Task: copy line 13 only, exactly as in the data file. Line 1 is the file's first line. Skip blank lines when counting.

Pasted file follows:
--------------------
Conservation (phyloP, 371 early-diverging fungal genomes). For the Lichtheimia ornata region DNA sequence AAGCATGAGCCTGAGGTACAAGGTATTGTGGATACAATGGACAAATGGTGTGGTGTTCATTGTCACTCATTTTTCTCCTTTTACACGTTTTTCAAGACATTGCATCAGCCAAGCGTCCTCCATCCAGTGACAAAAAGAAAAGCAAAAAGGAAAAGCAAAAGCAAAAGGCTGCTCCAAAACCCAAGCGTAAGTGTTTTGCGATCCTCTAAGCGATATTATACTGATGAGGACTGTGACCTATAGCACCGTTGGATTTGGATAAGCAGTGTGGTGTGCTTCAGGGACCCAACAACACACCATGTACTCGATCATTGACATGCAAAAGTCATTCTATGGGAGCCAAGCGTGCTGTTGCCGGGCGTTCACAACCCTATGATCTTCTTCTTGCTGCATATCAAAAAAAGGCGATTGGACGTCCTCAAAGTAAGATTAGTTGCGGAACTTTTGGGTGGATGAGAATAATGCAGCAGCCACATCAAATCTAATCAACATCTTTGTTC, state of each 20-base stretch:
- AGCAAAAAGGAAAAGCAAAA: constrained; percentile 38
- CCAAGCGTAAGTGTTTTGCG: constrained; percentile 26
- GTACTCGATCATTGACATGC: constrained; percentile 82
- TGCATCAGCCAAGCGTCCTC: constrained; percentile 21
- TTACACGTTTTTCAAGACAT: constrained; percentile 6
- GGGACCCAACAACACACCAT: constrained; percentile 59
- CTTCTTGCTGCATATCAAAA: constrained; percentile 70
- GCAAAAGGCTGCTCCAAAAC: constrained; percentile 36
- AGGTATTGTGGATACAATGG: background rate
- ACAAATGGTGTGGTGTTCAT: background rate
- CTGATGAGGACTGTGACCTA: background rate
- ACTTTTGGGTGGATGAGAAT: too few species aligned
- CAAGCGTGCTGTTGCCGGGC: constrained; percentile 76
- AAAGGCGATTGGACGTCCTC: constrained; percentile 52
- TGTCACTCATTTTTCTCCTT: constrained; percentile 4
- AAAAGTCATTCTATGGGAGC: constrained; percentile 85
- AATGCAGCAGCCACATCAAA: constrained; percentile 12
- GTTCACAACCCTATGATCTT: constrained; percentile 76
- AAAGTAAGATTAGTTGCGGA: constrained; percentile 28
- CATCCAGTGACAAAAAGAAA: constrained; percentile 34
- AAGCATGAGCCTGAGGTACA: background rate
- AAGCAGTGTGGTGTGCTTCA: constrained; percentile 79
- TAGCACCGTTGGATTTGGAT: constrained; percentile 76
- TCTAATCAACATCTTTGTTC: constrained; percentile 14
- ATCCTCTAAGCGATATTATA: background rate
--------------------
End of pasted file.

- ACTTTTGGGTGGATGAGAAT: too few species aligned